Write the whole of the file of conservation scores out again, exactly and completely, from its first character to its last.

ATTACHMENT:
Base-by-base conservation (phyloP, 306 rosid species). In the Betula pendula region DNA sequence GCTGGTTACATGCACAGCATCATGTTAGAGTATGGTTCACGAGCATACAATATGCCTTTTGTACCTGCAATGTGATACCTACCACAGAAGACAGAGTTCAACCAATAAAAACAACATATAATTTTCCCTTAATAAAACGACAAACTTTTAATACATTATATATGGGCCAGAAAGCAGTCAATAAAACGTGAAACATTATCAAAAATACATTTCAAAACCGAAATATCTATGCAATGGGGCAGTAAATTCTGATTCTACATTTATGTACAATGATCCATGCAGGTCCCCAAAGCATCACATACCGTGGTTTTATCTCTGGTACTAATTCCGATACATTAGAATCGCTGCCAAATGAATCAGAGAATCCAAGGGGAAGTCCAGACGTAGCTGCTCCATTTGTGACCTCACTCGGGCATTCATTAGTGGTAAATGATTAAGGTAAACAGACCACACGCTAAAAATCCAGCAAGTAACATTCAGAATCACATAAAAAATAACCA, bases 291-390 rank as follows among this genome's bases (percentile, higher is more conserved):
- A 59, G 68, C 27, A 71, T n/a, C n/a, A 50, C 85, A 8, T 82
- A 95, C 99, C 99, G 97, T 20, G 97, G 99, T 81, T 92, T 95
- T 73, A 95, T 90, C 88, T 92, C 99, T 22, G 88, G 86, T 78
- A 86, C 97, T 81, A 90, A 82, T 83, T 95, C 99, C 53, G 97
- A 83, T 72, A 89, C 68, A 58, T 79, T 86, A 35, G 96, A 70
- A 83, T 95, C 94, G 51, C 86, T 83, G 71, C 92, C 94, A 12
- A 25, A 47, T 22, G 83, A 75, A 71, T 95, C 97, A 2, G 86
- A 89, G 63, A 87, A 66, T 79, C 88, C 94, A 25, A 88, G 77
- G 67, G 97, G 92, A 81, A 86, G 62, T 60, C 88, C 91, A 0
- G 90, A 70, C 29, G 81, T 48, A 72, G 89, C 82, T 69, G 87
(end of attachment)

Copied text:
Base-by-base conservation (phyloP, 306 rosid species). In the Betula pendula region DNA sequence GCTGGTTACATGCACAGCATCATGTTAGAGTATGGTTCACGAGCATACAATATGCCTTTTGTACCTGCAATGTGATACCTACCACAGAAGACAGAGTTCAACCAATAAAAACAACATATAATTTTCCCTTAATAAAACGACAAACTTTTAATACATTATATATGGGCCAGAAAGCAGTCAATAAAACGTGAAACATTATCAAAAATACATTTCAAAACCGAAATATCTATGCAATGGGGCAGTAAATTCTGATTCTACATTTATGTACAATGATCCATGCAGGTCCCCAAAGCATCACATACCGTGGTTTTATCTCTGGTACTAATTCCGATACATTAGAATCGCTGCCAAATGAATCAGAGAATCCAAGGGGAAGTCCAGACGTAGCTGCTCCATTTGTGACCTCACTCGGGCATTCATTAGTGGTAAATGATTAAGGTAAACAGACCACACGCTAAAAATCCAGCAAGTAACATTCAGAATCACATAAAAAATAACCA, bases 291-390 rank as follows among this genome's bases (percentile, higher is more conserved):
- A 59, G 68, C 27, A 71, T n/a, C n/a, A 50, C 85, A 8, T 82
- A 95, C 99, C 99, G 97, T 20, G 97, G 99, T 81, T 92, T 95
- T 73, A 95, T 90, C 88, T 92, C 99, T 22, G 88, G 86, T 78
- A 86, C 97, T 81, A 90, A 82, T 83, T 95, C 99, C 53, G 97
- A 83, T 72, A 89, C 68, A 58, T 79, T 86, A 35, G 96, A 70
- A 83, T 95, C 94, G 51, C 86, T 83, G 71, C 92, C 94, A 12
- A 25, A 47, T 22, G 83, A 75, A 71, T 95, C 97, A 2, G 86
- A 89, G 63, A 87, A 66, T 79, C 88, C 94, A 25, A 88, G 77
- G 67, G 97, G 92, A 81, A 86, G 62, T 60, C 88, C 91, A 0
- G 90, A 70, C 29, G 81, T 48, A 72, G 89, C 82, T 69, G 87